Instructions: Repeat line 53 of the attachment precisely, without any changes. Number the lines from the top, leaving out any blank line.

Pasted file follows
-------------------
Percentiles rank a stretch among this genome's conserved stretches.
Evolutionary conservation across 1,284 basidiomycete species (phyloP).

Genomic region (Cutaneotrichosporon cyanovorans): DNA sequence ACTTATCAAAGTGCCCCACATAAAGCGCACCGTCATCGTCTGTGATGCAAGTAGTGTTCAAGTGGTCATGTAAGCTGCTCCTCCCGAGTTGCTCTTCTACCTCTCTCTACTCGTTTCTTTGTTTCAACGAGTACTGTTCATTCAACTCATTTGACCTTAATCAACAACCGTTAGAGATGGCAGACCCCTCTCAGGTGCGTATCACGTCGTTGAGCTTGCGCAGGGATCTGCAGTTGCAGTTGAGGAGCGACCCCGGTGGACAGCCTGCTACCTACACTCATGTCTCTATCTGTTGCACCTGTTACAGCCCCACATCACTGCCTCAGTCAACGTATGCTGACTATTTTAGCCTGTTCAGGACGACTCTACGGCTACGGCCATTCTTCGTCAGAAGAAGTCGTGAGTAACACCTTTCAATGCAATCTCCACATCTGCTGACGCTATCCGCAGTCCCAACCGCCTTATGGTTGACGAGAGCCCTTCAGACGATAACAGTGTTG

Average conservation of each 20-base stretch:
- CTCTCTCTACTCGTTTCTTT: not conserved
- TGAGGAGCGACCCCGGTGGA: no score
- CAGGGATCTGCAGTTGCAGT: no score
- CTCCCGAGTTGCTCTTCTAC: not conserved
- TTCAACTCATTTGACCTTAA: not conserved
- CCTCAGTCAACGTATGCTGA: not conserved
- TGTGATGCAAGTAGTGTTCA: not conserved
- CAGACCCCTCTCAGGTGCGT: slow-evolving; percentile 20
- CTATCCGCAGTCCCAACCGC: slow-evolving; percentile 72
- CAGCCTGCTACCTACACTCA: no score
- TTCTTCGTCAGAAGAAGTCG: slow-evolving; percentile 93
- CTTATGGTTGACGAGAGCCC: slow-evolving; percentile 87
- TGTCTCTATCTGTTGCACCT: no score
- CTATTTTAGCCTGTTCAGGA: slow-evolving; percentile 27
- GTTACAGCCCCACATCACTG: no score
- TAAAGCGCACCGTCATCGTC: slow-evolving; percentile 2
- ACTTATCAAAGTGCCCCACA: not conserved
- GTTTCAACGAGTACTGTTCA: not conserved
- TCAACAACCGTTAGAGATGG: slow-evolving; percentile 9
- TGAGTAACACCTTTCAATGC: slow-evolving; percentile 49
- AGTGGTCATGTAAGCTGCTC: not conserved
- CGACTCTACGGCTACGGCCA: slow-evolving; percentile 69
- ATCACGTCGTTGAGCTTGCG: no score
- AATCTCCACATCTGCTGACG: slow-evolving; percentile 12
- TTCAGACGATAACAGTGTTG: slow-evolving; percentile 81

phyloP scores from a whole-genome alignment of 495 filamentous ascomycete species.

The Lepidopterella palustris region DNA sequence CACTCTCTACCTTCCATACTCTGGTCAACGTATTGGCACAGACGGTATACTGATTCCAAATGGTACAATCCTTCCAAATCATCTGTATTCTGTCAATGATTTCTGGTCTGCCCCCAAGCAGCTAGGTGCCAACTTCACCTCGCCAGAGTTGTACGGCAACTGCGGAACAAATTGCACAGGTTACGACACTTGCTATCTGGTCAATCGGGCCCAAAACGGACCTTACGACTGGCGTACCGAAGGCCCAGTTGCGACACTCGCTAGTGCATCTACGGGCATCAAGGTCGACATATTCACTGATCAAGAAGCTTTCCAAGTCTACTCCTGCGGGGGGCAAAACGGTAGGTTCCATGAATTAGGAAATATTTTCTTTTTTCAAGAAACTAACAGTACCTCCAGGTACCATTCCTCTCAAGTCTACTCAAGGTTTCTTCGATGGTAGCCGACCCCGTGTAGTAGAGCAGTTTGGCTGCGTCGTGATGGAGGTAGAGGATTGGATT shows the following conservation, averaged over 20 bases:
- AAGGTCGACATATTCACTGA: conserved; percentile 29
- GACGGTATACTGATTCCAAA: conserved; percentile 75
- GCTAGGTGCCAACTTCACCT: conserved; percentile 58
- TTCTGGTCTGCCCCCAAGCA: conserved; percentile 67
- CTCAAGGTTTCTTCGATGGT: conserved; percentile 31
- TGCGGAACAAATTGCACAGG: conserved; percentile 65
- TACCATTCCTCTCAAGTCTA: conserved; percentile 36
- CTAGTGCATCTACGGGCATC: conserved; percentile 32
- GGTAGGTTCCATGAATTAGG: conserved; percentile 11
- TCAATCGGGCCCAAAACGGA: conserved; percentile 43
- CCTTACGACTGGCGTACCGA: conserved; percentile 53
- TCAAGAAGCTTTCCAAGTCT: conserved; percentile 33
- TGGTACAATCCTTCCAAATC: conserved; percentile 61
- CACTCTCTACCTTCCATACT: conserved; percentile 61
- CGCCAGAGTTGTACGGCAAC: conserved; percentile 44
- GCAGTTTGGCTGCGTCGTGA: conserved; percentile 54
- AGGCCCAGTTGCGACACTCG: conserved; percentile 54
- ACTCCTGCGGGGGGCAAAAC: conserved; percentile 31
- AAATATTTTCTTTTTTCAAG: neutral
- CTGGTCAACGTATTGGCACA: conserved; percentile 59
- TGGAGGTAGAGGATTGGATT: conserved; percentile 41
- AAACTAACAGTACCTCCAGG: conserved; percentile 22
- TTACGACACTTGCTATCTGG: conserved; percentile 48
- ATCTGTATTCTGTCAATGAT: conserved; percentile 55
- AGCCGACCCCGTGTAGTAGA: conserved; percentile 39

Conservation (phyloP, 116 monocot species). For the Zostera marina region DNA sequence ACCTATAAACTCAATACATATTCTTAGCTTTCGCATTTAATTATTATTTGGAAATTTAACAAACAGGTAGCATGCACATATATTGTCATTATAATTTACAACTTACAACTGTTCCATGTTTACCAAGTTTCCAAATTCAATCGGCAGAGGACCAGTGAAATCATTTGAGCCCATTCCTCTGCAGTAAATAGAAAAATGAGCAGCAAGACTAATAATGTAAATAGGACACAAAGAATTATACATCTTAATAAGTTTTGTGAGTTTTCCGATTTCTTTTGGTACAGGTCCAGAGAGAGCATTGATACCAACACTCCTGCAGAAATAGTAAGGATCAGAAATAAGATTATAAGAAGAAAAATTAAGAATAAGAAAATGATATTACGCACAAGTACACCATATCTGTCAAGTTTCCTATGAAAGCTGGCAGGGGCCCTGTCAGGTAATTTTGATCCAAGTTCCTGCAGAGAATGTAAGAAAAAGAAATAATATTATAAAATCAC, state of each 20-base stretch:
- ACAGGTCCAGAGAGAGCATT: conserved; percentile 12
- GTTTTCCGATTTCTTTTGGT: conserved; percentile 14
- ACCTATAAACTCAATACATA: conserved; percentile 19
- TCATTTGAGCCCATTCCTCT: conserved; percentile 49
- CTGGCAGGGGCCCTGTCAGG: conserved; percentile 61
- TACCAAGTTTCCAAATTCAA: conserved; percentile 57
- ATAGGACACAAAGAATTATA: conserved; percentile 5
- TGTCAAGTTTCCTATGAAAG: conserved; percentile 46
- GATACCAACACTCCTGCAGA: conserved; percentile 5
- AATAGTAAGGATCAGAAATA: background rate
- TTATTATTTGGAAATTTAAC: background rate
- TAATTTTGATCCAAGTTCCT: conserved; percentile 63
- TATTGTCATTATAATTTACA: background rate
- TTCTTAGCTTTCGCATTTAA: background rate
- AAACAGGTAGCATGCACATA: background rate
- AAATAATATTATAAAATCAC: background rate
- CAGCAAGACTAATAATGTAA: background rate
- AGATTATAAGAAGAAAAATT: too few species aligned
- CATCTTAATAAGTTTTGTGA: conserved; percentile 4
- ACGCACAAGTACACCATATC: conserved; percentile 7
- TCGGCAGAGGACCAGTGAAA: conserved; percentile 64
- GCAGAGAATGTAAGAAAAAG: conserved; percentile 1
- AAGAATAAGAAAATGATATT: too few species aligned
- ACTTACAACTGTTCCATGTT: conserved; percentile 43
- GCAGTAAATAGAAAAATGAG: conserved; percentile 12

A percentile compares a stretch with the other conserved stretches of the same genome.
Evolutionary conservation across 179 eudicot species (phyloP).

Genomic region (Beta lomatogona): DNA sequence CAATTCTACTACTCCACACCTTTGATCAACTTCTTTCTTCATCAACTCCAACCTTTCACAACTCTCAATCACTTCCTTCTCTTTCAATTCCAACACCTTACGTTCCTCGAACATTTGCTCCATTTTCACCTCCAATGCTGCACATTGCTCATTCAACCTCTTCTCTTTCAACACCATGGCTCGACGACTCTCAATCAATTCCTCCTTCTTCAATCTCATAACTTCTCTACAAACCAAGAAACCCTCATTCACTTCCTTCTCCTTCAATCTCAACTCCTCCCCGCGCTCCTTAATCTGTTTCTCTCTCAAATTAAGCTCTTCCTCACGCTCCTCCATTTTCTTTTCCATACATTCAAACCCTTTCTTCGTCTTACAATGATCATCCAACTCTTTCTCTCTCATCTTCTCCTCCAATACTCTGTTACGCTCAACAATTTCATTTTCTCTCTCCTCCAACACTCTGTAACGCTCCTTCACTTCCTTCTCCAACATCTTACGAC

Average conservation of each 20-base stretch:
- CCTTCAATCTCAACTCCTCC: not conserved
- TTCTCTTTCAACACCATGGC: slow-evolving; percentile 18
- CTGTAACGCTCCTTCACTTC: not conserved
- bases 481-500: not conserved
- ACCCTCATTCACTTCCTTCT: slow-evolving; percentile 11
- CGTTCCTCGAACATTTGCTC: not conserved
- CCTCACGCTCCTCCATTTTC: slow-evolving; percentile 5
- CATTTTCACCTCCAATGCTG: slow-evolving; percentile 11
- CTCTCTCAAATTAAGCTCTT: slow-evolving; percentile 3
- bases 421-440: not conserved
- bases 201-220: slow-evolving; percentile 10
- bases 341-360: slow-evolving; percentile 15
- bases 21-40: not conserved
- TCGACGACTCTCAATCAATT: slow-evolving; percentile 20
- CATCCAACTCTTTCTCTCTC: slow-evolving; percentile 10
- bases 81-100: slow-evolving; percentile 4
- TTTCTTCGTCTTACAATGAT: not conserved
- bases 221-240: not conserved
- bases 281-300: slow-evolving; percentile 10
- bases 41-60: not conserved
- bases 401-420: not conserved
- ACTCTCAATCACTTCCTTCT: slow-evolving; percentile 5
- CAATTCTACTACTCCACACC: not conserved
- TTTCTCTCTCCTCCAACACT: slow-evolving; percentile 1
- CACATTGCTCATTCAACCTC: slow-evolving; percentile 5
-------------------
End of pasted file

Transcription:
- AAACTAACAGTACCTCCAGG: conserved; percentile 22